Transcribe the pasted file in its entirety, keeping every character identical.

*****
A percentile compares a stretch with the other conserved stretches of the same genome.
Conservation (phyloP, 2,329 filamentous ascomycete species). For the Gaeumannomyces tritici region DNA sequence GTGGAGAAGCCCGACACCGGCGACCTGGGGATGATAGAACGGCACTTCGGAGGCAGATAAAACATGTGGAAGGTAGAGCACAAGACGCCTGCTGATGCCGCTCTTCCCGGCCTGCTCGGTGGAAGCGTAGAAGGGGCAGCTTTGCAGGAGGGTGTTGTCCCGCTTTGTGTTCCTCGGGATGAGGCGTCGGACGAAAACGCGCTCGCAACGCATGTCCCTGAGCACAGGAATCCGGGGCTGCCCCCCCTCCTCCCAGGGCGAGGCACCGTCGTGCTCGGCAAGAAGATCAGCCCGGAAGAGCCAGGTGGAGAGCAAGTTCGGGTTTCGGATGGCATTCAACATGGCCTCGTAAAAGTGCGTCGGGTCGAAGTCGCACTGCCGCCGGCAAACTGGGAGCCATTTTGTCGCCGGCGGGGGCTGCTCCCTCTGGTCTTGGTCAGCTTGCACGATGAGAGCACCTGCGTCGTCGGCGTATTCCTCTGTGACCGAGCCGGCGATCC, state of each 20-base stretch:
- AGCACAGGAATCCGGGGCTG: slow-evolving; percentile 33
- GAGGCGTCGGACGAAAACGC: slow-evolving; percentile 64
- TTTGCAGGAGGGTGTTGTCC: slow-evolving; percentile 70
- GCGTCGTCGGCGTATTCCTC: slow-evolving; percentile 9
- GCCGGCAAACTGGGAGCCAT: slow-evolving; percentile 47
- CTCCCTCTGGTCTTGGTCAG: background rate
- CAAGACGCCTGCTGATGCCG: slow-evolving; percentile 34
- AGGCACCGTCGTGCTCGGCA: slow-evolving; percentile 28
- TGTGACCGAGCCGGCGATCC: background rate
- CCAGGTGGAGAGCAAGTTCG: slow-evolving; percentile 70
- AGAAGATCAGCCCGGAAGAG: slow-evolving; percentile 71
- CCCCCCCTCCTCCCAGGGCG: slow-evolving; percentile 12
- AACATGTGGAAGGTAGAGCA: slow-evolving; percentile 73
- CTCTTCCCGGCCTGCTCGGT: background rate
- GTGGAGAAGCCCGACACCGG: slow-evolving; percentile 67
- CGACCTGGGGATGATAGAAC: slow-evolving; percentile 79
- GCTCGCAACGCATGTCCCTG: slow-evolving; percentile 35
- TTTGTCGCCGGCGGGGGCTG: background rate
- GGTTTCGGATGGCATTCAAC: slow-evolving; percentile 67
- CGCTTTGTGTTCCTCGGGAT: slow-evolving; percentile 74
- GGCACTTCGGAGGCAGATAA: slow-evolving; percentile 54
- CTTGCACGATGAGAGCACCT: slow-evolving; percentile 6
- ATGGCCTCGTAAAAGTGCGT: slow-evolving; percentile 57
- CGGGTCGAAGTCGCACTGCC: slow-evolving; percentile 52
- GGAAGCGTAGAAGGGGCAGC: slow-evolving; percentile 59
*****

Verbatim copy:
A percentile compares a stretch with the other conserved stretches of the same genome.
Conservation (phyloP, 2,329 filamentous ascomycete species). For the Gaeumannomyces tritici region DNA sequence GTGGAGAAGCCCGACACCGGCGACCTGGGGATGATAGAACGGCACTTCGGAGGCAGATAAAACATGTGGAAGGTAGAGCACAAGACGCCTGCTGATGCCGCTCTTCCCGGCCTGCTCGGTGGAAGCGTAGAAGGGGCAGCTTTGCAGGAGGGTGTTGTCCCGCTTTGTGTTCCTCGGGATGAGGCGTCGGACGAAAACGCGCTCGCAACGCATGTCCCTGAGCACAGGAATCCGGGGCTGCCCCCCCTCCTCCCAGGGCGAGGCACCGTCGTGCTCGGCAAGAAGATCAGCCCGGAAGAGCCAGGTGGAGAGCAAGTTCGGGTTTCGGATGGCATTCAACATGGCCTCGTAAAAGTGCGTCGGGTCGAAGTCGCACTGCCGCCGGCAAACTGGGAGCCATTTTGTCGCCGGCGGGGGCTGCTCCCTCTGGTCTTGGTCAGCTTGCACGATGAGAGCACCTGCGTCGTCGGCGTATTCCTCTGTGACCGAGCCGGCGATCC, state of each 20-base stretch:
- AGCACAGGAATCCGGGGCTG: slow-evolving; percentile 33
- GAGGCGTCGGACGAAAACGC: slow-evolving; percentile 64
- TTTGCAGGAGGGTGTTGTCC: slow-evolving; percentile 70
- GCGTCGTCGGCGTATTCCTC: slow-evolving; percentile 9
- GCCGGCAAACTGGGAGCCAT: slow-evolving; percentile 47
- CTCCCTCTGGTCTTGGTCAG: background rate
- CAAGACGCCTGCTGATGCCG: slow-evolving; percentile 34
- AGGCACCGTCGTGCTCGGCA: slow-evolving; percentile 28
- TGTGACCGAGCCGGCGATCC: background rate
- CCAGGTGGAGAGCAAGTTCG: slow-evolving; percentile 70
- AGAAGATCAGCCCGGAAGAG: slow-evolving; percentile 71
- CCCCCCCTCCTCCCAGGGCG: slow-evolving; percentile 12
- AACATGTGGAAGGTAGAGCA: slow-evolving; percentile 73
- CTCTTCCCGGCCTGCTCGGT: background rate
- GTGGAGAAGCCCGACACCGG: slow-evolving; percentile 67
- CGACCTGGGGATGATAGAAC: slow-evolving; percentile 79
- GCTCGCAACGCATGTCCCTG: slow-evolving; percentile 35
- TTTGTCGCCGGCGGGGGCTG: background rate
- GGTTTCGGATGGCATTCAAC: slow-evolving; percentile 67
- CGCTTTGTGTTCCTCGGGAT: slow-evolving; percentile 74
- GGCACTTCGGAGGCAGATAA: slow-evolving; percentile 54
- CTTGCACGATGAGAGCACCT: slow-evolving; percentile 6
- ATGGCCTCGTAAAAGTGCGT: slow-evolving; percentile 57
- CGGGTCGAAGTCGCACTGCC: slow-evolving; percentile 52
- GGAAGCGTAGAAGGGGCAGC: slow-evolving; percentile 59